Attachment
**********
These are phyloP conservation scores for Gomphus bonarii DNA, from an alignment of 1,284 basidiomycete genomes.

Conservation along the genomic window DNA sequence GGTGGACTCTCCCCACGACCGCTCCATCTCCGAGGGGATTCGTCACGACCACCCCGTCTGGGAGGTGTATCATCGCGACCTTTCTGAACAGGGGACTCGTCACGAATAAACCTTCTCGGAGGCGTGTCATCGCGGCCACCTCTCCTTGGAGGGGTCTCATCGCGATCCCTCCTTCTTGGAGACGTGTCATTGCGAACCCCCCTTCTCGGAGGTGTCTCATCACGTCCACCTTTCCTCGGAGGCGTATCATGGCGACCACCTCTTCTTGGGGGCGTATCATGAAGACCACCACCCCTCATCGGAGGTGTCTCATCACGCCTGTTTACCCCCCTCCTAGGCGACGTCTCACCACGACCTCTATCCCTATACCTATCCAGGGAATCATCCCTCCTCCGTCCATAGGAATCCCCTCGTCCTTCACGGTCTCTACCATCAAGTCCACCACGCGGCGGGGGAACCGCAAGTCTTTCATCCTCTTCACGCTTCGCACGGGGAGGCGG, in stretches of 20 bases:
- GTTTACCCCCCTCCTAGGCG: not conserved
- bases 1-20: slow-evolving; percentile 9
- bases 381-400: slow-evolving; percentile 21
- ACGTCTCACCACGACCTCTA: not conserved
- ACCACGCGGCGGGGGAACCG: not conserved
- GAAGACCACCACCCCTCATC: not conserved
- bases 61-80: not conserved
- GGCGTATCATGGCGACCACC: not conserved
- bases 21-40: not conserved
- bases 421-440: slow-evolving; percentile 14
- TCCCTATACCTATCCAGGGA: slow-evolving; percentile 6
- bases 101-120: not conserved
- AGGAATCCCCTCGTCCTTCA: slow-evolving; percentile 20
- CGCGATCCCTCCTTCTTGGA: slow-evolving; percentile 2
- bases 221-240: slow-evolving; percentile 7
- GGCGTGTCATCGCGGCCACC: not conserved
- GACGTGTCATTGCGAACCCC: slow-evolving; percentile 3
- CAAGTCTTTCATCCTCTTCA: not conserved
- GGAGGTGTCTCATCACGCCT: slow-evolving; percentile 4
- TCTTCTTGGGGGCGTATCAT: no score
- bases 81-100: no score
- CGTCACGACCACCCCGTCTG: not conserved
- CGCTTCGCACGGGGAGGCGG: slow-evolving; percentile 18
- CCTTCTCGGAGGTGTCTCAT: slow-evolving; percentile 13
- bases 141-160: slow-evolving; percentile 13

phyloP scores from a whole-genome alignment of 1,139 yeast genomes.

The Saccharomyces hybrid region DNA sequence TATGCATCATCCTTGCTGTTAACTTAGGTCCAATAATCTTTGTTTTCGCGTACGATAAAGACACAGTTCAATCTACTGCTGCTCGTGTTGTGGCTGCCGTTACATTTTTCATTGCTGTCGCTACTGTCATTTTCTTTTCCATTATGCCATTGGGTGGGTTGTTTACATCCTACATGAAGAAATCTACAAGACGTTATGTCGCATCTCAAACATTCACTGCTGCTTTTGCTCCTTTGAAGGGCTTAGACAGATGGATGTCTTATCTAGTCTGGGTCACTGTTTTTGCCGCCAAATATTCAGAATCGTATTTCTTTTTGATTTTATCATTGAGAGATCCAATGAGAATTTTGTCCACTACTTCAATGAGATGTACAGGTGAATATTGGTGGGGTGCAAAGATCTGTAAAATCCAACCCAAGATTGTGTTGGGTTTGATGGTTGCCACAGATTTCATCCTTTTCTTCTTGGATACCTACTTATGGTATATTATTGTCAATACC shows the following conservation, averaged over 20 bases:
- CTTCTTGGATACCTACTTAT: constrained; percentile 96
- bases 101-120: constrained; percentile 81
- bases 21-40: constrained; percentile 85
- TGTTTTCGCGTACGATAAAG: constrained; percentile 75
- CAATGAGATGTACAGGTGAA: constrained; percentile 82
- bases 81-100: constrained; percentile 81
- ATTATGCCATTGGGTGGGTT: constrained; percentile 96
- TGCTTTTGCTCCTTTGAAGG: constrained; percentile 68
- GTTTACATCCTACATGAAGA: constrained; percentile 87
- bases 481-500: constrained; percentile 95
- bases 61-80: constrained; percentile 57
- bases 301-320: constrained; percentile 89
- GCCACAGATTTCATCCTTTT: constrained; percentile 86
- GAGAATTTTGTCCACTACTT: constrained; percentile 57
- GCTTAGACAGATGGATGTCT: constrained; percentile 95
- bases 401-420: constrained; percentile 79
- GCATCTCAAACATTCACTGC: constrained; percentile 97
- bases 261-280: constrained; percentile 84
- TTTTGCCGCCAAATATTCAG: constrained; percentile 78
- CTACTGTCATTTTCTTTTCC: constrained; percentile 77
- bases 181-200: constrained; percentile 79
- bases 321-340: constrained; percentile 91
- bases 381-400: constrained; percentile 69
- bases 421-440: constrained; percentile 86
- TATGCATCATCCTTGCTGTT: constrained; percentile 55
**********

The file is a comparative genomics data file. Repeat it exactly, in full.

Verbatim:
These are phyloP conservation scores for Gomphus bonarii DNA, from an alignment of 1,284 basidiomycete genomes.

Conservation along the genomic window DNA sequence GGTGGACTCTCCCCACGACCGCTCCATCTCCGAGGGGATTCGTCACGACCACCCCGTCTGGGAGGTGTATCATCGCGACCTTTCTGAACAGGGGACTCGTCACGAATAAACCTTCTCGGAGGCGTGTCATCGCGGCCACCTCTCCTTGGAGGGGTCTCATCGCGATCCCTCCTTCTTGGAGACGTGTCATTGCGAACCCCCCTTCTCGGAGGTGTCTCATCACGTCCACCTTTCCTCGGAGGCGTATCATGGCGACCACCTCTTCTTGGGGGCGTATCATGAAGACCACCACCCCTCATCGGAGGTGTCTCATCACGCCTGTTTACCCCCCTCCTAGGCGACGTCTCACCACGACCTCTATCCCTATACCTATCCAGGGAATCATCCCTCCTCCGTCCATAGGAATCCCCTCGTCCTTCACGGTCTCTACCATCAAGTCCACCACGCGGCGGGGGAACCGCAAGTCTTTCATCCTCTTCACGCTTCGCACGGGGAGGCGG, in stretches of 20 bases:
- GTTTACCCCCCTCCTAGGCG: not conserved
- bases 1-20: slow-evolving; percentile 9
- bases 381-400: slow-evolving; percentile 21
- ACGTCTCACCACGACCTCTA: not conserved
- ACCACGCGGCGGGGGAACCG: not conserved
- GAAGACCACCACCCCTCATC: not conserved
- bases 61-80: not conserved
- GGCGTATCATGGCGACCACC: not conserved
- bases 21-40: not conserved
- bases 421-440: slow-evolving; percentile 14
- TCCCTATACCTATCCAGGGA: slow-evolving; percentile 6
- bases 101-120: not conserved
- AGGAATCCCCTCGTCCTTCA: slow-evolving; percentile 20
- CGCGATCCCTCCTTCTTGGA: slow-evolving; percentile 2
- bases 221-240: slow-evolving; percentile 7
- GGCGTGTCATCGCGGCCACC: not conserved
- GACGTGTCATTGCGAACCCC: slow-evolving; percentile 3
- CAAGTCTTTCATCCTCTTCA: not conserved
- GGAGGTGTCTCATCACGCCT: slow-evolving; percentile 4
- TCTTCTTGGGGGCGTATCAT: no score
- bases 81-100: no score
- CGTCACGACCACCCCGTCTG: not conserved
- CGCTTCGCACGGGGAGGCGG: slow-evolving; percentile 18
- CCTTCTCGGAGGTGTCTCAT: slow-evolving; percentile 13
- bases 141-160: slow-evolving; percentile 13

phyloP scores from a whole-genome alignment of 1,139 yeast genomes.

The Saccharomyces hybrid region DNA sequence TATGCATCATCCTTGCTGTTAACTTAGGTCCAATAATCTTTGTTTTCGCGTACGATAAAGACACAGTTCAATCTACTGCTGCTCGTGTTGTGGCTGCCGTTACATTTTTCATTGCTGTCGCTACTGTCATTTTCTTTTCCATTATGCCATTGGGTGGGTTGTTTACATCCTACATGAAGAAATCTACAAGACGTTATGTCGCATCTCAAACATTCACTGCTGCTTTTGCTCCTTTGAAGGGCTTAGACAGATGGATGTCTTATCTAGTCTGGGTCACTGTTTTTGCCGCCAAATATTCAGAATCGTATTTCTTTTTGATTTTATCATTGAGAGATCCAATGAGAATTTTGTCCACTACTTCAATGAGATGTACAGGTGAATATTGGTGGGGTGCAAAGATCTGTAAAATCCAACCCAAGATTGTGTTGGGTTTGATGGTTGCCACAGATTTCATCCTTTTCTTCTTGGATACCTACTTATGGTATATTATTGTCAATACC shows the following conservation, averaged over 20 bases:
- CTTCTTGGATACCTACTTAT: constrained; percentile 96
- bases 101-120: constrained; percentile 81
- bases 21-40: constrained; percentile 85
- TGTTTTCGCGTACGATAAAG: constrained; percentile 75
- CAATGAGATGTACAGGTGAA: constrained; percentile 82
- bases 81-100: constrained; percentile 81
- ATTATGCCATTGGGTGGGTT: constrained; percentile 96
- TGCTTTTGCTCCTTTGAAGG: constrained; percentile 68
- GTTTACATCCTACATGAAGA: constrained; percentile 87
- bases 481-500: constrained; percentile 95
- bases 61-80: constrained; percentile 57
- bases 301-320: constrained; percentile 89
- GCCACAGATTTCATCCTTTT: constrained; percentile 86
- GAGAATTTTGTCCACTACTT: constrained; percentile 57
- GCTTAGACAGATGGATGTCT: constrained; percentile 95
- bases 401-420: constrained; percentile 79
- GCATCTCAAACATTCACTGC: constrained; percentile 97
- bases 261-280: constrained; percentile 84
- TTTTGCCGCCAAATATTCAG: constrained; percentile 78
- CTACTGTCATTTTCTTTTCC: constrained; percentile 77
- bases 181-200: constrained; percentile 79
- bases 321-340: constrained; percentile 91
- bases 381-400: constrained; percentile 69
- bases 421-440: constrained; percentile 86
- TATGCATCATCCTTGCTGTT: constrained; percentile 55